Psychiatrist, Writer, Commentator

DRUGS, DESIRE & DISEASE - how neuroscience is changing our attitudes to addiction

Friday, 21st October 2016

Drugs, desire and disease: How neuroscience is changing our understanding of addiction was held at the National Gallery of Victoria on 21 October. The world-leading panellists included:

  • Director of Turning Point, Professor Dan Lubman
  • sociologist and author of What's Wrong with Addiction?, Associate Professor Helen Keane
  • former addict and now Director of Sober Living Housing, Gavin Crosisca, and
  • former addict, now neuroscientist and author of The Biology of Desire, Professor Marc Lewis.

Psychiatrist and radio broadcaster with 3RRR and 774 ABC Melbourne Dr Steve Ellen moderated the discussion. Central to the debate was the question of whether addiction is a brain disease.

Professor Lewis wroteThe Biology of Desire in 2014, where he posits addiction as part of the brain's normal functioning. He also wrote Memoirs of an Addicted Brain, where he recounts his progressive drug addiction over 15 years.

I never thought I had a disease. I always knew I was doing bad things and hurting people, Professor Lewis said.

Dr Steve Ellen, Associate Professor Helen Keane, Dr Adrian Carter,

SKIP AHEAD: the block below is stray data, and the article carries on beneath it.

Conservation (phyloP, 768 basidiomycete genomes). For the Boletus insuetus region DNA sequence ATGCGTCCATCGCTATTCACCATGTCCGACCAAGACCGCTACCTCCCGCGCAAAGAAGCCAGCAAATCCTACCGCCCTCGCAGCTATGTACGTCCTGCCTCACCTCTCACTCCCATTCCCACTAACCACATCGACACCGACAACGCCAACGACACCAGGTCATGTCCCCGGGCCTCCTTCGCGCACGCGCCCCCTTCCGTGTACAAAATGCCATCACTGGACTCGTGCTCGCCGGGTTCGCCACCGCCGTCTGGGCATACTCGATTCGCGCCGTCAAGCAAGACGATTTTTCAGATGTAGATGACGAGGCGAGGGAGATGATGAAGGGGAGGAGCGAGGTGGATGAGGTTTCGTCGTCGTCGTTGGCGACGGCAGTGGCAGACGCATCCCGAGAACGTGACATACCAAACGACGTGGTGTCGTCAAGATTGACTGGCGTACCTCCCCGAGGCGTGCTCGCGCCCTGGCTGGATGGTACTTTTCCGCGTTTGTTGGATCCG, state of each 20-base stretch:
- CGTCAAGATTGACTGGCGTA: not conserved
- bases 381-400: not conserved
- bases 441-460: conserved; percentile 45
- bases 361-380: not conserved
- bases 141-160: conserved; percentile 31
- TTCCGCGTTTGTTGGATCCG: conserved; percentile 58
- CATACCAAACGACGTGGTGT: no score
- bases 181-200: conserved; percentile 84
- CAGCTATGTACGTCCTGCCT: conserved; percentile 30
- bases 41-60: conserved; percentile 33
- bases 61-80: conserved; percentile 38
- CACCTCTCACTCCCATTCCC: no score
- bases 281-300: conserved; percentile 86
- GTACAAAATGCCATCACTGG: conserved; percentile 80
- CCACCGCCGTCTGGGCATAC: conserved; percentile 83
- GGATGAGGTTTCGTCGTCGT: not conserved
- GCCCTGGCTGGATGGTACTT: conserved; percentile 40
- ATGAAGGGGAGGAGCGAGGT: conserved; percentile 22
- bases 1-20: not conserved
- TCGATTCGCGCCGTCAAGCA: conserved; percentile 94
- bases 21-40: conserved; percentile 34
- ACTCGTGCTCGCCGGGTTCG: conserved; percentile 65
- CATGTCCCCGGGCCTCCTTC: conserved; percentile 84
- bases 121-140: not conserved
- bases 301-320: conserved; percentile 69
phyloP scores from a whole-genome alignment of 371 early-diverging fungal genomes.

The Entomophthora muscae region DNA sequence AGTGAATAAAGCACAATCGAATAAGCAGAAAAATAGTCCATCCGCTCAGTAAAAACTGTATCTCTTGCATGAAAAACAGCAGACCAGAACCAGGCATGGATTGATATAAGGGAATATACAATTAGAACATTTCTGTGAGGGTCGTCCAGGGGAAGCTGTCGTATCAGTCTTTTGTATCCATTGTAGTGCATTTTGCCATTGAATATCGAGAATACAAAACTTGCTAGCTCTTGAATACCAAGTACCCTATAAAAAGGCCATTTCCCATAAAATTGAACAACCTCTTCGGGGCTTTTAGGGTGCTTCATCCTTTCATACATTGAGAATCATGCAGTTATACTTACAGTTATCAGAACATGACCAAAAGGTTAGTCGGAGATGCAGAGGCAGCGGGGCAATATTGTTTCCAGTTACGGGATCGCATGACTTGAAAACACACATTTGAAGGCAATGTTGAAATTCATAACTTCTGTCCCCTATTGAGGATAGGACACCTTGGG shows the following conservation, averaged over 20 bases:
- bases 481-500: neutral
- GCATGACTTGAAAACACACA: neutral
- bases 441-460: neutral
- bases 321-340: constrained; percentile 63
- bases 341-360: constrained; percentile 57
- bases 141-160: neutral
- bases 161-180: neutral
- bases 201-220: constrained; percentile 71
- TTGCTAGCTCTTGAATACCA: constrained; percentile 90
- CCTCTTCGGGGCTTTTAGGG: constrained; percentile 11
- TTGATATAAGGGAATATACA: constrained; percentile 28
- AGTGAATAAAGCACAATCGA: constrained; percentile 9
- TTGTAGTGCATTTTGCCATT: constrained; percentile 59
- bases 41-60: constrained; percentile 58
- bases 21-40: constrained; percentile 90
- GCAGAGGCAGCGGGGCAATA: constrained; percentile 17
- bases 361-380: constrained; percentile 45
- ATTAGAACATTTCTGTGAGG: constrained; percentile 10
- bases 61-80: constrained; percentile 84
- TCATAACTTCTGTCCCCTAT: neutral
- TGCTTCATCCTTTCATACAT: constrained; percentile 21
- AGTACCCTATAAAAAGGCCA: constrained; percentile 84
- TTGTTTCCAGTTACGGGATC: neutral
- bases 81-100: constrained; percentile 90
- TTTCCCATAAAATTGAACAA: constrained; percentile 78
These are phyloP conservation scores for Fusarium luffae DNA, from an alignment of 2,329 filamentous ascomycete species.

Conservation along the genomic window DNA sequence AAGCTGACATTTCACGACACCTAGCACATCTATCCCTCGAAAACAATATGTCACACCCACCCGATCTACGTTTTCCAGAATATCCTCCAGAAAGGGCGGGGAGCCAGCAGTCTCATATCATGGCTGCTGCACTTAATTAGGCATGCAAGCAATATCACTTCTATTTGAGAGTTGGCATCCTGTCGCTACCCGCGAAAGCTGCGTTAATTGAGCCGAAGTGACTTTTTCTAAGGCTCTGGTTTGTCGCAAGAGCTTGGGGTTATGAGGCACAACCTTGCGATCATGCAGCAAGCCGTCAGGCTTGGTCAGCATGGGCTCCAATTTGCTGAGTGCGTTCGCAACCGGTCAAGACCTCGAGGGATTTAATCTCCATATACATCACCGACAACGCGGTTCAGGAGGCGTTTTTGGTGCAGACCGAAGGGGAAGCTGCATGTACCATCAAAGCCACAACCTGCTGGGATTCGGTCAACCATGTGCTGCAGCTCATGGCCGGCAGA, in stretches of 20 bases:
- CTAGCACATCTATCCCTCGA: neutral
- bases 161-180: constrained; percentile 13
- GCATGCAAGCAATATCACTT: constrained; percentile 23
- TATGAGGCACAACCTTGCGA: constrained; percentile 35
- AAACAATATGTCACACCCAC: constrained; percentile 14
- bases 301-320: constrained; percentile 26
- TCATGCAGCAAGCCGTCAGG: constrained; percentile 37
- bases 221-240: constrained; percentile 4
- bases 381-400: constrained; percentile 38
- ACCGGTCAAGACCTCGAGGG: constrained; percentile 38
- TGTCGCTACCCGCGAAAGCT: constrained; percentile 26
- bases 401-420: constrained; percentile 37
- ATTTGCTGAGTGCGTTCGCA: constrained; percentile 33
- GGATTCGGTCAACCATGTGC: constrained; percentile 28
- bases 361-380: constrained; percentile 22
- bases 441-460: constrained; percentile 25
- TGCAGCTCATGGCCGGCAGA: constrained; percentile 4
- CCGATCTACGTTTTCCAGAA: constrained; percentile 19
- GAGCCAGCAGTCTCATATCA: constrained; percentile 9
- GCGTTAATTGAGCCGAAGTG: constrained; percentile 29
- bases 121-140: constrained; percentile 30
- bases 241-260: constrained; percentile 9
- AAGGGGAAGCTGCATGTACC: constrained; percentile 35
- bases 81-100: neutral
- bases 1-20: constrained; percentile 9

Professor Marc Lewis, Professor Dan Lubman, Mr Gavin Crosisca,
Professor Murat Yucel

Mr Crosisca, who is also former AFL player, drew on his work at Sober Living Housing.

Anything that reduces stigma and increases people's access to services should be encouraged, Mr Crosisca said. Who cares what we call it?

Associate Professor Keane noted that addiction was conceived of as a disease in the 19th century with the rise of individualistic behaviours. She observed that the brain disease model of addiction can be stigmatising because it creates fear of the different, abnormal or diseased individual.

Professor Lubman, a professor in addiction studies with the School of Psychological Sciences, likened addiction to a software problem in the brain.

An initial poll of the audience prior to the debate found a slight majority (57 per cent) held the belief that addiction was a disease. However, by the end of the discussion, a significant proportion of the audience had changed their view, with almost two-thirds thinking that such a view was false.

The evening was co-hosted by Professor Murat Yucel and Dr Adrian Carter, from the Monash Institute of Cognitive and Clinical Neurosciences, and was an initiative of the David Winston Turner Endowment Fund. The Fund is a $5.2 million philanthropic investment supporting research into obsessive-compulsive disorder and addictions.

Professor Yucel holds the David Winston Turner Chair in Addiction and Mental Health within the School of Psychological Sciences. The event was supported by the ARC Centre of Excellence for Integrative Brain Function.

Hosted by Brain and Mental Health Laboratory